Report on the “CCB Clearing House Mechanism and Lessons Learnt” Session
Report | GFCE V-Meeting “CCB Clearing House Mechanism and Lessons Learnt” | 28 May 2020
The GFCE Clearing House aims to facilitate matchmaking between GFCE Members and Partners who have cyber capacity needs with those that can offer cyber capacity support. The aim of the session was to refine the draft clearing house mechanism so it becomes clear what the GFCE Clearing House is, how we can coordinate requests from Members efficiently and how the community can join and support the process. Participants were invited to this interactive session and given the opportunity to provide their input on important first elements of the process, using the interactive software Mentimeter.
Manon van Tienhoven, Program Coordinator of the GFCE Secretariat, opened the session and explained the experiences the GFCE has had over the past 1,5 years regarding its clearing house function and the importance of this process for the GFCE in general, but also for global cyber capacity building. With an effective global clearing house mechanism, the GFCE hopes to improve efficiency on a global level in the delivery of capacity building programs through coordination, knowledge sharing and avoiding the duplication of efforts. Multiple GFCE members and partners already have experience with the GFCE clearing house, and three representatives were invited to reflect on the added value of the GFCE clearing house to cyber capacity building and also to name a lesson learnt how the GFCE can improve this process.
First of all, Sanusi Drammeh, Principal ICT Officer at the Ministry of Information & Communication Infrastructure of The Gambia, presented on The Gambia’s experience with the GFCE clearing house as requesting member for cyber capacity support. He addressed how the GFCE has provided opportunities for The Gambia to connect, network and contribute to cyber capacity building, e.g. with activities such as national strategy and policy development (e.g. updating the National Cyberspace Security Policy, Strategy and Action Plan, establishing the GM-CSIRT). A lesson learnt for the GFCE is that there are already good processes, but that these are quite lengthy as well as that a formal response to a requesting country should be considered.
The second speaker was Daniela Schnidrig¸ Programme Lead for Global Partners Digital, who have been involved in the GFCE clearing house process in Sierra Leone about their national cyber security strategy. She underlines the big challenge in the cyber capacity field with donors and implementers who are involved in the same environment with activities and projects that have a similar focus, but who are not connected which can result in overlap and duplication of efforts. Another risk is that this can cause support fatigue with the receiving countries. She highlights that the GFCE has a valuable role in coordinating the broader picture and understanding what other implementers are doing in the clearing house helps build trust in the network. Nonetheless, something that can be improved is that more resources and capacity is needed at the GFCE to better support this critical function.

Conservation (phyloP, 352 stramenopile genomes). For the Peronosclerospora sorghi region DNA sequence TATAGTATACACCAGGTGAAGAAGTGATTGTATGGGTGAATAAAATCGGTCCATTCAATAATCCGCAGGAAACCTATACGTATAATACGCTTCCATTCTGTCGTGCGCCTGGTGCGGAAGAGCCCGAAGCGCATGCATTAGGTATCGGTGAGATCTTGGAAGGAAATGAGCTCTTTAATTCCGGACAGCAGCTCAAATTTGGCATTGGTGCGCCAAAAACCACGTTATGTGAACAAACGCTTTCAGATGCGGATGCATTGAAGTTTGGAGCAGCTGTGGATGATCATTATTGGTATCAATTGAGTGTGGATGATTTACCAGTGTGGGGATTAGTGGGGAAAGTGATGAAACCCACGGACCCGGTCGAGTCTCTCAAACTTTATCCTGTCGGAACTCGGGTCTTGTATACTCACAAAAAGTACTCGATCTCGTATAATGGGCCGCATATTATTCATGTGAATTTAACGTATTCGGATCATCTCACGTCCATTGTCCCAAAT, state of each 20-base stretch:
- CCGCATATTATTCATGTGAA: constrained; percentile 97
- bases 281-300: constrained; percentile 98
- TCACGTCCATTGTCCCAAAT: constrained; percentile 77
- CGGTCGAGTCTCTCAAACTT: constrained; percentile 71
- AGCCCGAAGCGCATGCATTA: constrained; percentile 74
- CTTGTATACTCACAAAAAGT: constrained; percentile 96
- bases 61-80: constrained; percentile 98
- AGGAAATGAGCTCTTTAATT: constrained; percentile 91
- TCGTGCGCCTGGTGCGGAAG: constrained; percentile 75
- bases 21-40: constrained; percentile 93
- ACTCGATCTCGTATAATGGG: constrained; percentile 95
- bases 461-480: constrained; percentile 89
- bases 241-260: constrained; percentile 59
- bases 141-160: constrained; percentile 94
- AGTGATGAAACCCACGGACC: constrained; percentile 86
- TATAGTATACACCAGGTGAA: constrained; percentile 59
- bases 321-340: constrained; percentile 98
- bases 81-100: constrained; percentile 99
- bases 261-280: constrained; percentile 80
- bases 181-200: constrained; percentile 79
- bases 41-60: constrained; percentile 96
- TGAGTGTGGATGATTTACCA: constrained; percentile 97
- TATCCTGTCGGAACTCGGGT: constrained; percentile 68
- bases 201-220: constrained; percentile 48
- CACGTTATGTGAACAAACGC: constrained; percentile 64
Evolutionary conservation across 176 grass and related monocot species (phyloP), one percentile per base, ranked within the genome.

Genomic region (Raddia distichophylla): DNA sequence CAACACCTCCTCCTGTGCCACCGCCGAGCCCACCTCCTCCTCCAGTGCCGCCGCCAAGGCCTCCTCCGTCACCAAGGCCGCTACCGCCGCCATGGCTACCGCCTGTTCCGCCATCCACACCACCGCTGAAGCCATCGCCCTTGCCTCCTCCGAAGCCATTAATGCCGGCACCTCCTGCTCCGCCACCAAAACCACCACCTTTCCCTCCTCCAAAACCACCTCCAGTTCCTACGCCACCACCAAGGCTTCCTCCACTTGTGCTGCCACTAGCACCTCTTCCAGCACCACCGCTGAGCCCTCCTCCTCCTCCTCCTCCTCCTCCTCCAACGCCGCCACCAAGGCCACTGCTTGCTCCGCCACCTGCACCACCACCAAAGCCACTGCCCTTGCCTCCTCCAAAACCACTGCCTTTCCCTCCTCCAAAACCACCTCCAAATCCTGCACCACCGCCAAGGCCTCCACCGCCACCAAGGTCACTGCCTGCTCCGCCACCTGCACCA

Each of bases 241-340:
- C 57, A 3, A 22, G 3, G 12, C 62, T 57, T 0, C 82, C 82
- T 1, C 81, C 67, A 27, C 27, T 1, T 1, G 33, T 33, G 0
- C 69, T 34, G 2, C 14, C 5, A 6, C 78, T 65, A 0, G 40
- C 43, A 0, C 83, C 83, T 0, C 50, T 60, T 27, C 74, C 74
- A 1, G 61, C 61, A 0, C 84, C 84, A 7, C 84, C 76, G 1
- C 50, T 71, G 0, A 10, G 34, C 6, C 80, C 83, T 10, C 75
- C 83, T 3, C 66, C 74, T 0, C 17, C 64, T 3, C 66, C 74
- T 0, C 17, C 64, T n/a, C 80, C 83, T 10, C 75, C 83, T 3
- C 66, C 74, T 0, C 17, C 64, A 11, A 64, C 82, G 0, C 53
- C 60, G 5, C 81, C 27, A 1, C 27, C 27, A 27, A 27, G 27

Hein Dries, Key Expert cybercrime at OCWAR-C, was the third speaker of the session and he reflected on his experience with the GFCE clearing house through the OCWAR-C project that covers 16 countries in Western Africa. There is value in the GFCE clearing house function because this coordinating role helps actors to know who is there and who is doing what. He highlights two lessons learnt. First of all, that it is important to narrow down the big requests to small building blocks that can be linked to manageable projects. Secondly, the need to consider the regional level sometimes instead of the national level.
After the presentations, the draft GFCE Clearing House mechanism was presented by the GFCE Secretariat that was split in three phases: 1) Preparatory phase, 2) Coordinating phase, and 3) Implementation phase. This process is developed based on the ongoing Clearing House cases in order to explain the process and maximize efficiency. The mechanism considers also the lessons learnt from the GFCE Secretariat’s perspective from the past 1,5 years: to ensure there is a political mandate of the requesting country and to refine the capacity needs to concrete deliverables.
Manon also elaborated that throughout the entire GFCE clearing house process, the GFCE Community has a significant role to play. Therefore, the questions prepared on Mentimeter were aimed to get feedback from the community on the draft mechanism and on the lessons learnt. The Mentimeter slides used during the session with the responses can be found here.
Based on the fruitful discussion and valuable input from the Community, the GFCE Secretariat is working on refining the process and further clarifying roles and responsibilities. If you have more questions or would like to provide further advice or suggestions, please get in contact with us at email@example.com.